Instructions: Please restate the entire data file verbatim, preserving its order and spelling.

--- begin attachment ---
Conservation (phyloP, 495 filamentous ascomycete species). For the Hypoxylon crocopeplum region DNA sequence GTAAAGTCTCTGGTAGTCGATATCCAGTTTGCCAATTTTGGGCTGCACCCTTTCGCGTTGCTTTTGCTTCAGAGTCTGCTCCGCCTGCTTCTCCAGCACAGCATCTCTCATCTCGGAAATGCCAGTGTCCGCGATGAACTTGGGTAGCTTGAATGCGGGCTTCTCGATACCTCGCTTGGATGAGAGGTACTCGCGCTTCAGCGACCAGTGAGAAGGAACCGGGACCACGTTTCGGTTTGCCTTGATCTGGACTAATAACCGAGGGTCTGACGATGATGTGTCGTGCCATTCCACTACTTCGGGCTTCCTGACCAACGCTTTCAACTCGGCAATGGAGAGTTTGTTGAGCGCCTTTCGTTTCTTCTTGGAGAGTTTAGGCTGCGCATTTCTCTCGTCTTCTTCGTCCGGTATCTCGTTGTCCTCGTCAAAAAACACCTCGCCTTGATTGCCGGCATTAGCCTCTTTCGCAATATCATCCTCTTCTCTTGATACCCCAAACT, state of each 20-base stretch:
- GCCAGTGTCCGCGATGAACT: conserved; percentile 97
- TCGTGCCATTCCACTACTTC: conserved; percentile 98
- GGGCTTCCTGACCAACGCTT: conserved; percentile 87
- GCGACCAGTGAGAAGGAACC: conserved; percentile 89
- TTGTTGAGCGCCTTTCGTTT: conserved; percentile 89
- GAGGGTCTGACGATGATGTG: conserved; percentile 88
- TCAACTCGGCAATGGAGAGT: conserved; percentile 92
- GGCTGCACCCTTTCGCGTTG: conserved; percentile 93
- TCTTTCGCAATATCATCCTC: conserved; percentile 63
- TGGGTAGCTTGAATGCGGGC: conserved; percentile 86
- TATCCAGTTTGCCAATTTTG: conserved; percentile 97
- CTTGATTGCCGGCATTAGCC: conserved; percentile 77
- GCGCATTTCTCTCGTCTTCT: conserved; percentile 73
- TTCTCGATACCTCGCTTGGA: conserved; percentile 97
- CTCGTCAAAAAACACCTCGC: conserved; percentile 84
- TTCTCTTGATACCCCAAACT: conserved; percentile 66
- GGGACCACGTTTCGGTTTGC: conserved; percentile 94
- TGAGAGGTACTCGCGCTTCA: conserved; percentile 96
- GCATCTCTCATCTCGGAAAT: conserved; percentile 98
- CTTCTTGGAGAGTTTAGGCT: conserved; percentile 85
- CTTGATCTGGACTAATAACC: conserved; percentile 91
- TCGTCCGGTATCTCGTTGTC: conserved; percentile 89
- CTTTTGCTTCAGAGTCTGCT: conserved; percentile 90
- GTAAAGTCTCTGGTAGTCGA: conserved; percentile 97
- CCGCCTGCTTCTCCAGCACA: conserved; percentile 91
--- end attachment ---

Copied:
Conservation (phyloP, 495 filamentous ascomycete species). For the Hypoxylon crocopeplum region DNA sequence GTAAAGTCTCTGGTAGTCGATATCCAGTTTGCCAATTTTGGGCTGCACCCTTTCGCGTTGCTTTTGCTTCAGAGTCTGCTCCGCCTGCTTCTCCAGCACAGCATCTCTCATCTCGGAAATGCCAGTGTCCGCGATGAACTTGGGTAGCTTGAATGCGGGCTTCTCGATACCTCGCTTGGATGAGAGGTACTCGCGCTTCAGCGACCAGTGAGAAGGAACCGGGACCACGTTTCGGTTTGCCTTGATCTGGACTAATAACCGAGGGTCTGACGATGATGTGTCGTGCCATTCCACTACTTCGGGCTTCCTGACCAACGCTTTCAACTCGGCAATGGAGAGTTTGTTGAGCGCCTTTCGTTTCTTCTTGGAGAGTTTAGGCTGCGCATTTCTCTCGTCTTCTTCGTCCGGTATCTCGTTGTCCTCGTCAAAAAACACCTCGCCTTGATTGCCGGCATTAGCCTCTTTCGCAATATCATCCTCTTCTCTTGATACCCCAAACT, state of each 20-base stretch:
- GCCAGTGTCCGCGATGAACT: conserved; percentile 97
- TCGTGCCATTCCACTACTTC: conserved; percentile 98
- GGGCTTCCTGACCAACGCTT: conserved; percentile 87
- GCGACCAGTGAGAAGGAACC: conserved; percentile 89
- TTGTTGAGCGCCTTTCGTTT: conserved; percentile 89
- GAGGGTCTGACGATGATGTG: conserved; percentile 88
- TCAACTCGGCAATGGAGAGT: conserved; percentile 92
- GGCTGCACCCTTTCGCGTTG: conserved; percentile 93
- TCTTTCGCAATATCATCCTC: conserved; percentile 63
- TGGGTAGCTTGAATGCGGGC: conserved; percentile 86
- TATCCAGTTTGCCAATTTTG: conserved; percentile 97
- CTTGATTGCCGGCATTAGCC: conserved; percentile 77
- GCGCATTTCTCTCGTCTTCT: conserved; percentile 73
- TTCTCGATACCTCGCTTGGA: conserved; percentile 97
- CTCGTCAAAAAACACCTCGC: conserved; percentile 84
- TTCTCTTGATACCCCAAACT: conserved; percentile 66
- GGGACCACGTTTCGGTTTGC: conserved; percentile 94
- TGAGAGGTACTCGCGCTTCA: conserved; percentile 96
- GCATCTCTCATCTCGGAAAT: conserved; percentile 98
- CTTCTTGGAGAGTTTAGGCT: conserved; percentile 85
- CTTGATCTGGACTAATAACC: conserved; percentile 91
- TCGTCCGGTATCTCGTTGTC: conserved; percentile 89
- CTTTTGCTTCAGAGTCTGCT: conserved; percentile 90
- GTAAAGTCTCTGGTAGTCGA: conserved; percentile 97
- CCGCCTGCTTCTCCAGCACA: conserved; percentile 91